To read and hear that Sen. Paul Sarbanes had his prostate cancer diagnosed early due to a "routine" blood test is a tribute to the miracles of modern medicine and research, which our government is slowly illuminating by cutting grants to carry on much needed research.
I personally wish Mr. Sarbanes a long and healthly life. I do note, however, the rather special health benefits afforded to members of Congress, and to those who can afford a private health care plan, that allows "routine" tests as part of its program.
My question is: Would the ordinary man been able to have that routine test, the ordinary woman a routine yearly mammogram, given the ever increasing growth of stringently managed health care systems, most of which do not even offer coverage for a routine physical examination?
The Rev. T. M. Moore (letter, Aug. 28) calls upon all contenders in our church-state wars to tone down their rhetoric and show "more careful fidelity to the historical record."
Unfortunately, Pastor Moore's own letter is not free of extravagant claims. Particularly glaring is the boast that "everything from our republican form of government to higher education to the abolition of slavery to penal reform and a host of lesser benefits" was Christian-inspired.
When the Civil War helped America to cease being half-slave and half-free, Abraham Lincoln was painfully aware that both sides had prayed to the same God. Why, then, does Rev. Moore insist on giving full credit to Christian leadership for the abolition of slavery, while assigning no blame to the numerous clergy who had found biblical sanction for the abominable institution? For a long time, abolitionist clergy were at best a conspicuous minority in Christian ranks.
Similarly, at the birth of our republic, the colonial clergy were hardly unanimous in support of American independence. Many loved the mother country and wholeheartedly approved the monarch's role as "defender of the faith."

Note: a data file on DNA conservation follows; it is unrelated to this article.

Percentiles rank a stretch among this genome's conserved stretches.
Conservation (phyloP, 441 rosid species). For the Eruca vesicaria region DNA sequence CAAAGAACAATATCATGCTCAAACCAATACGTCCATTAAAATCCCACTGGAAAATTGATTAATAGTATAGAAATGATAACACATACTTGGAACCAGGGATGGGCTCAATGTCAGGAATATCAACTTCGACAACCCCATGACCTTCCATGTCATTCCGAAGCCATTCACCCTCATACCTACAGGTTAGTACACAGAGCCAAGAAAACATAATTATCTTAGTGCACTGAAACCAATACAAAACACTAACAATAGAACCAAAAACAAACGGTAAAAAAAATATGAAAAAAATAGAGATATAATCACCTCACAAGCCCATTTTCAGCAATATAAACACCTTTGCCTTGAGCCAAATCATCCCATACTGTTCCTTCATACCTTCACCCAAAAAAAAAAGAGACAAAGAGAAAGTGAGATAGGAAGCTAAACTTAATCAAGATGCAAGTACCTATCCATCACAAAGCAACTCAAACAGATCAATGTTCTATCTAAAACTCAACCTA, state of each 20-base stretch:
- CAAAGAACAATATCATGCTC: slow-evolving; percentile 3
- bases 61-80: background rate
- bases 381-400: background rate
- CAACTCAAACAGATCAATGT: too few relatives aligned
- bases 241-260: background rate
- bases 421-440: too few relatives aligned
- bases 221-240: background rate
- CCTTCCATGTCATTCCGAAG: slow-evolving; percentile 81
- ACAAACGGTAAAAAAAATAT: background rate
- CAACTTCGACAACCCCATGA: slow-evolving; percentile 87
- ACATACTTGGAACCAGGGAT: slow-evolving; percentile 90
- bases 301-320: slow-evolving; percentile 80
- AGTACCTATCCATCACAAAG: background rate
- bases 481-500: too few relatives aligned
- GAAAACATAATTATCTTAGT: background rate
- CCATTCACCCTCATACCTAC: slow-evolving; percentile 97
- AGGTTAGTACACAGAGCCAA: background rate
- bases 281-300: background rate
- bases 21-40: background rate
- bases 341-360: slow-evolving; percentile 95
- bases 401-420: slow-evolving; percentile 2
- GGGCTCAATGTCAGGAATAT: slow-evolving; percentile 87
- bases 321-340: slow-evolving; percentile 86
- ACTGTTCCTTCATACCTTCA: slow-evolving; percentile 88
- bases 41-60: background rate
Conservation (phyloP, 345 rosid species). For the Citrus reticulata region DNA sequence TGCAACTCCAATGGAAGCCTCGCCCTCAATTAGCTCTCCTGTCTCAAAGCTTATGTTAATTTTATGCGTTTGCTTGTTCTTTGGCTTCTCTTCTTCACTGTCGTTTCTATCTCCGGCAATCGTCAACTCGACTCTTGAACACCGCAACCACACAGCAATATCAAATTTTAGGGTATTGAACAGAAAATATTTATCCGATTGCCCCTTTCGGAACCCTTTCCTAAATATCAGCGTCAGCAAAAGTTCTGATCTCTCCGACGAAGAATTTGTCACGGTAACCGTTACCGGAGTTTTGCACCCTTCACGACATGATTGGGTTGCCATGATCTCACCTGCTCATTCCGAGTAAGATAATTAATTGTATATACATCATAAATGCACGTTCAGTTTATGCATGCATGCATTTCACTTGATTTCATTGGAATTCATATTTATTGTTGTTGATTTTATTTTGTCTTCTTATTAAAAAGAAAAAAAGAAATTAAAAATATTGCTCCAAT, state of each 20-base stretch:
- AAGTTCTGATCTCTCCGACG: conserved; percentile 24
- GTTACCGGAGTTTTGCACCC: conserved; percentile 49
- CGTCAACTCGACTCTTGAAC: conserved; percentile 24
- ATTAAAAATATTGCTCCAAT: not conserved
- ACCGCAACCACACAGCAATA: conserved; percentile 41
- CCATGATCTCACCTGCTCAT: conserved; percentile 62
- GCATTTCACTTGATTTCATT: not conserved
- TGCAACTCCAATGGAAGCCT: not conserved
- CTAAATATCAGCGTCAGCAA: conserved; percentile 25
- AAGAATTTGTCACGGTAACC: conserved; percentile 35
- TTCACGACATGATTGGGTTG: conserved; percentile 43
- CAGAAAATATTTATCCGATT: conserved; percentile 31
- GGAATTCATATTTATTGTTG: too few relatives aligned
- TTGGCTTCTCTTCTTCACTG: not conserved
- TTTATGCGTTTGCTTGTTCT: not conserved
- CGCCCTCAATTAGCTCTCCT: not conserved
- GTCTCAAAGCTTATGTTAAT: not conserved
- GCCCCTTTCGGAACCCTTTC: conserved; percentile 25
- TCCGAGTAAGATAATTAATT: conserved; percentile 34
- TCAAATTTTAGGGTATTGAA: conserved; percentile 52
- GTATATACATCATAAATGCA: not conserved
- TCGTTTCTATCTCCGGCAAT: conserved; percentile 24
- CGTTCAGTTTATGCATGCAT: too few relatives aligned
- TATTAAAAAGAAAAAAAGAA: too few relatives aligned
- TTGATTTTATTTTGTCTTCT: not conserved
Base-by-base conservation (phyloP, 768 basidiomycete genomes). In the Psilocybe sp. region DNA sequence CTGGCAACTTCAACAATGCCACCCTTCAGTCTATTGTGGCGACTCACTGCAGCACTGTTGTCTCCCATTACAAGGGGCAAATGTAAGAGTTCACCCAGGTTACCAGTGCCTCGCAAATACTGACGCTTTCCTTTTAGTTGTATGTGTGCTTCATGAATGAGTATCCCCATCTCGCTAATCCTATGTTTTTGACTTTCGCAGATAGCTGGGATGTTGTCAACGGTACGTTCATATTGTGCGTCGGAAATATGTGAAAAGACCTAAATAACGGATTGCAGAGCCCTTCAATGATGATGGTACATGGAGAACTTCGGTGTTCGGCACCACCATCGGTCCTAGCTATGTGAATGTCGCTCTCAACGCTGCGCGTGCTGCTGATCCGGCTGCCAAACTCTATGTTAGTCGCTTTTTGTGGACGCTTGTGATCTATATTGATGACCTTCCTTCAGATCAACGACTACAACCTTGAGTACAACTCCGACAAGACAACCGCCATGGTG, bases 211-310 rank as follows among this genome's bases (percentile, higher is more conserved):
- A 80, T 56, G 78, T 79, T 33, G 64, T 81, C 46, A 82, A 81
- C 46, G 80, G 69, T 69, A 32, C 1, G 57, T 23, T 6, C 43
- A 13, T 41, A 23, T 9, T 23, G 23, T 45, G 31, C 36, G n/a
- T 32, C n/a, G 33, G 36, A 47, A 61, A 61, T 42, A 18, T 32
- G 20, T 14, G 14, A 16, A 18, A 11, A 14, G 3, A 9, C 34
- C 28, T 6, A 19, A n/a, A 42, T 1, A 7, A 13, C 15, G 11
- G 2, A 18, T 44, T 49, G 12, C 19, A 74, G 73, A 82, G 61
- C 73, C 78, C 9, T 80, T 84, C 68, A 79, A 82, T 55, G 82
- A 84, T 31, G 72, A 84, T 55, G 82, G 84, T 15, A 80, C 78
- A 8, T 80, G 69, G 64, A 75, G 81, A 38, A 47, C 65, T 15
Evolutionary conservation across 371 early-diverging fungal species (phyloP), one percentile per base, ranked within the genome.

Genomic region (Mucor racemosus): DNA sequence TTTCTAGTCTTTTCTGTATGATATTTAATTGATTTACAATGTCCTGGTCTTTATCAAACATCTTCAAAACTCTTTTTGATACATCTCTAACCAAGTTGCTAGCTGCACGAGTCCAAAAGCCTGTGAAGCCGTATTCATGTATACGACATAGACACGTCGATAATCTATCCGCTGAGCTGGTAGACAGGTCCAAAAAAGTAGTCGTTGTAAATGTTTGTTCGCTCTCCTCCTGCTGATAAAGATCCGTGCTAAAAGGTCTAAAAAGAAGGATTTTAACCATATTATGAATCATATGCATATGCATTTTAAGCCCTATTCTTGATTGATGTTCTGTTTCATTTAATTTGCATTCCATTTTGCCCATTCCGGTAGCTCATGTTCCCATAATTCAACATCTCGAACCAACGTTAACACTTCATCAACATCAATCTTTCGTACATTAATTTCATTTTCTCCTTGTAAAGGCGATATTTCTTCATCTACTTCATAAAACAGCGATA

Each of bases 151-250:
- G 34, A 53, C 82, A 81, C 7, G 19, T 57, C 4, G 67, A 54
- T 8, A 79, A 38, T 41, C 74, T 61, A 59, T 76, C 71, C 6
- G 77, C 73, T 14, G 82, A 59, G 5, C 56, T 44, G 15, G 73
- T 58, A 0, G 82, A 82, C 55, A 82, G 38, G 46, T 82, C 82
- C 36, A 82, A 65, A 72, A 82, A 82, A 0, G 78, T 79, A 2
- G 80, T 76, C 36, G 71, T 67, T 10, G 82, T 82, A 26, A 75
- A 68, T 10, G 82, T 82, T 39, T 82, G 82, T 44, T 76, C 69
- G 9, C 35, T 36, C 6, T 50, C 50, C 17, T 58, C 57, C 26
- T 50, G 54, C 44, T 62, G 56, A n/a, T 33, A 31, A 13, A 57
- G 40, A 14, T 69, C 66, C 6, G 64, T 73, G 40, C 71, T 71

As for higher education, it's true that in our early years education at all levels was a church monopoly.
Jefferson, in founding the University of Virginia, fought hard to create a secular institution. He was an inveterate enemy of kings, priests and nobles "who will rise up among us if we leave the people in ignorance." When he swore an oath upon the altar of God, it was directed against every form of "tyranny over the mind of man" -- and especially against religious establishments.
I welcome Rev. Moore's exploration of our history and heritage. But let's not coat religion with Teflon.
Shannon Faulkner -- the Madeline Murray of the 1990s. All she wanted to do was create a brouhaha. She couldn't have been serious about going through The Citadel without preparation.
During the two years she was fighting her cause, she should have put her body through a strenuous fitness program. And how could she have been so naive as to think she wouldn't undergo every form of mental and physical stress?
Had she been after a for-real military education, she'd have applied to one of our service academies where women's programs have been in place for some years. But, of course, we all know she would never have been accepted with that body and mind.
I believe in equality for women in just about every way possible, but I also think there are some things that should remain sacred.
What's wrong with a little bit of exclusivity?
Everyone will remember a special moment in watching Cal Ripken pass Lou Gehrig's record and become a legend.
What I will remember about that moment has nothing to do with baseball.
I will remember watching a man, who at this finest professional hour raced to be with the people he so obviously loves, his wife and children. A man blind to cameras and screaming fans, who only wanted to be in the arms of those most dear to him. A man passing thousands of cheering fans intent on reaching the outstretched arms of his little son to hold him close.